Access to Quality Cancer Care
Cancer is the second most common cause of death in the United States. According to the American Cancer Society (2015), about 78% of all cancer diagnoses are in people aged 55 years or older. Access to quality cancer care is the right of all people. Quality care requires safety, efficacy, timeliness, a patient-centered approach coordinated by a multidisciplinary team, and the integration of evidence-based practice to continuously improve care (Institute of Medicine, 2010). Without essential services targeted at reducing cancer risk, morbidity, and mortality, patients with cancer may suffer from decreased quality of life or less-than-optimal outcomes. Those services are prevention, early detection, risk reduction, clinical trials, treatment, palliative care, psychosocial care, survivorship, and end-of-life care.
Healthcare coverage, including Medicare and the 2010 Affordable Care Act, is essential in providing access to services that ensure quality cancer care. Lack of insurance or inadequate healthcare coverage adversely affects health on multiple levels. Uninsured individuals are less likely to receive preventive care and more likely to receive inadequate or delayed treatment and die prematurely than those with health insurance coverage.
To ensure quality cancer care, the Oncology Nursing Society affirms the substantive role of oncology nurses in decision making and the integration of oncology nursing as an equal administrative and practice partner in the planning and implementation of cancer care services.
It is the position of ONS that
- The provision of comprehensive healthcare coverage with respect to cancer prevention, cancer risk assessment, risk reduction services, genetic counseling, genetic predisposition testing, early detection, and screening procedures is available to everyone through continuous health insurance coverage, irrespective of personal or family health history or preexisting conditions.
- The provision of accessible and affordable healthcare coverage includes consumer and patient engagement in decision making regarding availability, cost, and efficacy of treatment options and supportive care.
- Evidence-based conventional and integrative therapies, including regimens incorporating the use of off-label therapies approved by the U.S. Food and Drug Administration for other indications, comprehensive symptom management and palliative care, psychosocial care, and survivorship are options for every patient with cancer.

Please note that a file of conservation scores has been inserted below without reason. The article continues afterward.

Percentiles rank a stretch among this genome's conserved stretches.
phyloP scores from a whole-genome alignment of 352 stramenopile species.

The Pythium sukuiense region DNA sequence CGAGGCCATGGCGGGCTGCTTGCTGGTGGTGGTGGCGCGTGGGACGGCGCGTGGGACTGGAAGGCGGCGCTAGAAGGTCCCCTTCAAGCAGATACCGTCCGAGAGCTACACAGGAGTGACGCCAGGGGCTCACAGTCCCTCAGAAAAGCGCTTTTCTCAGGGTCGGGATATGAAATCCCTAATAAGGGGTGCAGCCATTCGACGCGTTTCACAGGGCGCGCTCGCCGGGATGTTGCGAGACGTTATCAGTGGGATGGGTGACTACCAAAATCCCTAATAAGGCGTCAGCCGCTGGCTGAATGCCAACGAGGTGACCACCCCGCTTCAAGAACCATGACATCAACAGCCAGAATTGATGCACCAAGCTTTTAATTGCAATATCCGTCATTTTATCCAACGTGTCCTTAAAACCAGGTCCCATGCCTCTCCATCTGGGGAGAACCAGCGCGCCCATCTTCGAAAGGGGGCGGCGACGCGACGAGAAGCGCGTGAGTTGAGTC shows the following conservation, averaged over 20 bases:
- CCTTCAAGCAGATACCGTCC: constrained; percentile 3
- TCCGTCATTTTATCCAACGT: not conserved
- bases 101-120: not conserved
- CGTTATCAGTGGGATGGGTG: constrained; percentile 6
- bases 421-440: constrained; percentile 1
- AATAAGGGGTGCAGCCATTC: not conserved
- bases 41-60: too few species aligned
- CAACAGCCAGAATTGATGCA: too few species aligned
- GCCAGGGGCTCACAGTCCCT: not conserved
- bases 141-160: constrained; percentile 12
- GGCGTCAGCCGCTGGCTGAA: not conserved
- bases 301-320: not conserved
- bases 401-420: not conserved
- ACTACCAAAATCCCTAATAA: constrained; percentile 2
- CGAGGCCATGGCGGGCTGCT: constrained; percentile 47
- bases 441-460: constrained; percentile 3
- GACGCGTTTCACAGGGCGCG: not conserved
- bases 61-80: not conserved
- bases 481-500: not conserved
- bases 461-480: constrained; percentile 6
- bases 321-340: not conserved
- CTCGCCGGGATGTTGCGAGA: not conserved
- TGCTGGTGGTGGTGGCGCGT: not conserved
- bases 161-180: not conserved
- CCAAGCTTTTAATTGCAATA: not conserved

- All individuals have affordable access to the full range of tobacco cessation strategies and therapies that have been proven to be effective.
- Services provided by professional oncology nurses who are competent in the essentials of oncology nursing and the administration of oncologic therapies, comprehensive patient and family education, palliative care, and adherence monitoring, and the services provided by advanced practice oncology nurses competent in providing treatment to those with cancer, particularly the prevention and management of treatment-related toxicities, are accessible and eligible for reimbursement.
- Oncology nurses in all practice settings, irrespective of educational background, identify patient access barriers and potential solutions to provide quality oncology patient care.
- Health disparities, such as lack of access to appropriate cancer screening or care, which results in higher rates of advanced disease at diagnosis, poorer outcomes, and higher overall death rates, are addressed for at-risk and underserved populations, and appropriate referrals are made to community resources.
- Everyone, regardless of age, gender, race, or ethnicity, has the opportunity to participate in clinical trials for cancer prevention and comprehensive cancer care, including those coordinated by nurses educated and certified in oncology nursing, allowing for continuing informed consent, patient education, and advocacy.
Approved by the ONS Board of Directors, March 2012. Reviewed January 2013, January 2014, January 2015, January 2016.
American Cancer Society. (2014). Cancer facts and figures 2013. Retrieved from http://www.cancer.org/research/cancerfactsstatistics/cancerfactsfigures2013/index
Institute of Medicine. (2010). The future of nursing: Leading change, advancing health. Retrieved from http://www.iom.edu/Reports/2010/The-Future-of-Nursing-Leading-Change-Advancing-Health.aspx